There have always been detractors who because they could not conceive of how the idea of the trinity and deity of Jesus could be a reality moved to favor other positions. Arius whose teachings were a large cause for the meeting of the Nicaean Council favored adoptionism because he believed according to Kevin Kennedy that “whatever we say about the Son of God must be understood within…human categories.”[23] The larger problem with adoptionism then is not simply that it fails to let the Bible speak for itself but that it reduces God to human terms. The belief by Arius and others is they look at the natural order (father produces child) and say that God the Father must have produced or adopted Jesus because this is how it works in the natural. However, for the Father to be the Father He must always have the Son or else as Kennedy says He is “dependent upon something external to Himself [to] be Father.”[24] If God is Father then He has always been because He says I the LORD do not change (Mal 3:6 NIV). If the Father has always been the Father, then the Son has always been the Son. These two are linked in their very identity.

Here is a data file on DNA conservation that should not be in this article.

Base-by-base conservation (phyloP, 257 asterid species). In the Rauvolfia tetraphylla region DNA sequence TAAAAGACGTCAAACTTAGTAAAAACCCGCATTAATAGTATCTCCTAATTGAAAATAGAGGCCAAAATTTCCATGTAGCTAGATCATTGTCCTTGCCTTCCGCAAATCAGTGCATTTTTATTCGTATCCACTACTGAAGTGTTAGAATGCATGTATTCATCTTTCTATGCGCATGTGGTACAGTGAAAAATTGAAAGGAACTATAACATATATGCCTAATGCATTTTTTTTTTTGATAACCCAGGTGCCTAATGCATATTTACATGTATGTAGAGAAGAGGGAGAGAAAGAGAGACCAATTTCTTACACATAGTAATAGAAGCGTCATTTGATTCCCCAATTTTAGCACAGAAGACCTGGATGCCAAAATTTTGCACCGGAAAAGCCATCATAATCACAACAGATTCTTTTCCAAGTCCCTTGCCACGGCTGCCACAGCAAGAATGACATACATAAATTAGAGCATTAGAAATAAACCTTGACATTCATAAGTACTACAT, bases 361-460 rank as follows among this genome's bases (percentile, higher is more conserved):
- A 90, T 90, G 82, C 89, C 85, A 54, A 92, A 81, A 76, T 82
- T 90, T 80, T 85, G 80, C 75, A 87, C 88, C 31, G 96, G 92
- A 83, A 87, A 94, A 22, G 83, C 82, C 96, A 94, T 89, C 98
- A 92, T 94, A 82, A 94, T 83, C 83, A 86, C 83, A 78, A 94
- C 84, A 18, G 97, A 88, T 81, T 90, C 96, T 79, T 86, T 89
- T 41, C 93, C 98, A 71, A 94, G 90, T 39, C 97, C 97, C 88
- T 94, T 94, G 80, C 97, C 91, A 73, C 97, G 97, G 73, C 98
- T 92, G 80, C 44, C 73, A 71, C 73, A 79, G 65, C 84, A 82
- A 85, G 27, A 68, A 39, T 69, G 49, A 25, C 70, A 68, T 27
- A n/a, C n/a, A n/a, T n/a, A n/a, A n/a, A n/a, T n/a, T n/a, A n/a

Others like Dale Tuggy look to adoption because he sees that the Bible “clearly implies that Jesus and God are not identical.”[25] Tuggy and others who see the differences in the Father and Son argue that because there are differences they cannot be the same substance or homoousian as the Nicean Creed says. Again however one must be careful not to put human restraints on God. God is not a mathematical problem that must be solved or a philosophical question that must be answered.[26] If the supernatural aspect of God (that is God is more than natural) is removed then yes it could be argued that Father and Son have differences and therefore are “numerically distinct.”[27]